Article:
KATP channels are present in many areas of the body and play a role in managing many normal functions, including hunger/satiety and mood, insulin secretion regulation and limiting the accumulation of excess fat.
Our lead product candidate, DCCR (Diazoxide Choline) Extended-Release tablets, is a proprietary extended-release formulation of a crystalline salt of diazoxide. DCCR has demonstrated the ability to activate the KATP channel in the brain, pancreas and fat tissue, which may:
- Help regulate appetite and reduce hyperphagia
- Improve other difficult to manage behaviors
- Reduce resistance to insulin and, potentially, leptin, hormones that help regulate appetite
- Help limit the accumulation of excess body fat.
Our proprietary, extended-release formulation of DCCR allows the active drug to be released and absorbed for up to 24 hours beginning in the stomach and continuing in the small and large intestines. This helps maintain stable circulating levels of the drug with once daily dosing.
Mode of Action of DCCR in Prader-Willi Syndrome
DCCR, an investigational product, contains a crystalline salt of diazoxide formulated in a proprietary, extended-release formulation. This formulation allows the active drug to be released and then absorbed for up to 24 hours beginning in the stomach and then continuing in the small and large intestines. This helps maintain stable circulating levels of the drug with once daily dosing.
Active drug from DCCR has the potential to activate the KATP channel in the hypothalamus, other sites in the central nervous system, the pancreas and fat tissue. This may amplify the ability of leptin and insulin to regulate appetite, may modify behavior and may reduce body fat.
Active drug from DCCR is believed to activate KATP channels in the NPY/AGRP neurons in the hypothalamus, thereby reducing secretion of appetite stimulatory neuropeptides and neurotransmitters.
Administration of DCCR leads to significant reductions in circulating leptin levels. These decreases may represent a lowering of leptin resistance which may also help to reduce hyperphagia.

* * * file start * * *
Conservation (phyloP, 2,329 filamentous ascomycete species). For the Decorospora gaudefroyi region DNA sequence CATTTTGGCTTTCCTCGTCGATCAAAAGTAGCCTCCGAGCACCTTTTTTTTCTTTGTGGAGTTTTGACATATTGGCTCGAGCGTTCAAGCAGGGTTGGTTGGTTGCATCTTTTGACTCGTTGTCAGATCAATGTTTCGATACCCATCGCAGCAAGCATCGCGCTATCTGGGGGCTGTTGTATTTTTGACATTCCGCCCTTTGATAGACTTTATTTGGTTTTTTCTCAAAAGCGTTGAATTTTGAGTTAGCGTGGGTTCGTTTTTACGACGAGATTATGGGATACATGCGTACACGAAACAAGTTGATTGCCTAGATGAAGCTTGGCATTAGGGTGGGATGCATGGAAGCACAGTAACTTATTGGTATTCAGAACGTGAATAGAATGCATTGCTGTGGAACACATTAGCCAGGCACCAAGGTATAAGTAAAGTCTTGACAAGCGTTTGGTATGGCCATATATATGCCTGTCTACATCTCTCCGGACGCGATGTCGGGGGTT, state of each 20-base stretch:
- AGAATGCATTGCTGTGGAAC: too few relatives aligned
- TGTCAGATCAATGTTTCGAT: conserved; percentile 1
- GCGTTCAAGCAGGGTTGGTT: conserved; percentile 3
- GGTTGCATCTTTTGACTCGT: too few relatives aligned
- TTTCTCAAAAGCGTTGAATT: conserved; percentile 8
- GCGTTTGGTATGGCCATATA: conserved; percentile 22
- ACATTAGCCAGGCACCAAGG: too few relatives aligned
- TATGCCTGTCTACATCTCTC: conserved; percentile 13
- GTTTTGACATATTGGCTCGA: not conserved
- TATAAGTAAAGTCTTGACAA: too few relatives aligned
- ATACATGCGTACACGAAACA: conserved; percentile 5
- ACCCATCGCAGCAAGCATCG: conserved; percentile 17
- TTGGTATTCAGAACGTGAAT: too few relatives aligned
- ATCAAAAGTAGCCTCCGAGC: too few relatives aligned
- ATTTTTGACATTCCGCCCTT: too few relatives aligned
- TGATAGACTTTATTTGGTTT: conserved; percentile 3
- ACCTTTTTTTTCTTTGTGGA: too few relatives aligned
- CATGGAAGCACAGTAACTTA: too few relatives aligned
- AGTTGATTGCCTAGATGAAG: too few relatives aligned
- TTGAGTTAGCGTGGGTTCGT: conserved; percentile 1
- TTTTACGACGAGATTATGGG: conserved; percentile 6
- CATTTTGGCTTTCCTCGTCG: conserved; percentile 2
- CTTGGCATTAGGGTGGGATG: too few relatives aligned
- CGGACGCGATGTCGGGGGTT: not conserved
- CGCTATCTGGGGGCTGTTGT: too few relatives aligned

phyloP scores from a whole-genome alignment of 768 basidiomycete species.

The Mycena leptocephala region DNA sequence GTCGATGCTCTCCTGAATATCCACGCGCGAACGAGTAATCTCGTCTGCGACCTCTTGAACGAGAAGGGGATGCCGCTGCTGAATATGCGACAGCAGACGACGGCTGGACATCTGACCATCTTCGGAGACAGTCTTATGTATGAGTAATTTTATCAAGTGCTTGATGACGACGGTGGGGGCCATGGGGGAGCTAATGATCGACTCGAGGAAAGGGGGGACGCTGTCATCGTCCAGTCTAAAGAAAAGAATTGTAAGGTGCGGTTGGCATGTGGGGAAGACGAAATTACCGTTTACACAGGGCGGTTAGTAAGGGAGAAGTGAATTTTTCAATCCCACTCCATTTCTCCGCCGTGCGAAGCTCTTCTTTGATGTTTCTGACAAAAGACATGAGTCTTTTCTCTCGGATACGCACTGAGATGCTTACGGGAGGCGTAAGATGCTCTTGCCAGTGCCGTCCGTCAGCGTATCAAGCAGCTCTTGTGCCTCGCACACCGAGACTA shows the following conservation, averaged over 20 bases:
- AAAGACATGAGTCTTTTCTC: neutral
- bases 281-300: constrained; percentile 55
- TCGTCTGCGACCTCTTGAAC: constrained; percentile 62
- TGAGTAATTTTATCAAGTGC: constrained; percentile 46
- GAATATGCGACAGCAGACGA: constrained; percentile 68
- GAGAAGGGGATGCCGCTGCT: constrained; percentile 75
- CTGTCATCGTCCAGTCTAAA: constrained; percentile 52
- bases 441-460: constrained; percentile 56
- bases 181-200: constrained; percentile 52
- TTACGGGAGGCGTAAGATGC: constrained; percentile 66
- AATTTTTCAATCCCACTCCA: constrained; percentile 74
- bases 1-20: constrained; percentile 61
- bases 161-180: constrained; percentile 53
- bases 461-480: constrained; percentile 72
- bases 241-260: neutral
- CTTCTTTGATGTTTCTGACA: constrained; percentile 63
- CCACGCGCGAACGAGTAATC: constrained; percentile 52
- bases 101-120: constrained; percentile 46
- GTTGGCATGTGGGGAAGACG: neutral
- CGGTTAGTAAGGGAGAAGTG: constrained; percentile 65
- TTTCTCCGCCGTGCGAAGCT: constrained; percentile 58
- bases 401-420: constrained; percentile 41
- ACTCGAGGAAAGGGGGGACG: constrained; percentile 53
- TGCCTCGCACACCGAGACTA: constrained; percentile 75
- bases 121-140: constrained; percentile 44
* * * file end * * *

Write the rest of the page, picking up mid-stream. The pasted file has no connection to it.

The central appetite regulatory effects of DCCR treatment are complemented by the potential action of the active drug in the dorsal motor nucleus of the vagus (part of the brain stem), which can contribute to improved satiety and insulin sensitivity.
DCCR administration through its action in the pancreas and fat tissue has the potential to contribute to reduced fat accumulation and improved insulin resistance.
Clinical research with DCCR in people with Prader-Willi syndrome has shown sustained improvements in hyperphagia and other behavioral complications of this syndrome. Improvements in several metabolic and hormonal parameters were also noted.
Targeting other rare genetic forms of hyperphagic obesity
Other rare genetic forms of obesity appear to result from disruption of the regulation of appetite stimulatory neurons. These include SH2B1 deficiency obesity, obesity associated with PCSK1 mutation (rs6232 variant), and SIM1 deficiency obesity. In some forms of rare genetic obesity, there may be very marked dysregulation of the appetite suppressive signalling pathway, as occurs in MC4R deficient obesity. DCCR may have the potential to be an effective treatment for these conditions.
A clinical study of DCCR in SH2B1 deficiency obesity, SIM1 deficiency obesity and obesity associated with the rs6232 variant of PCSK1 is in the planning stage.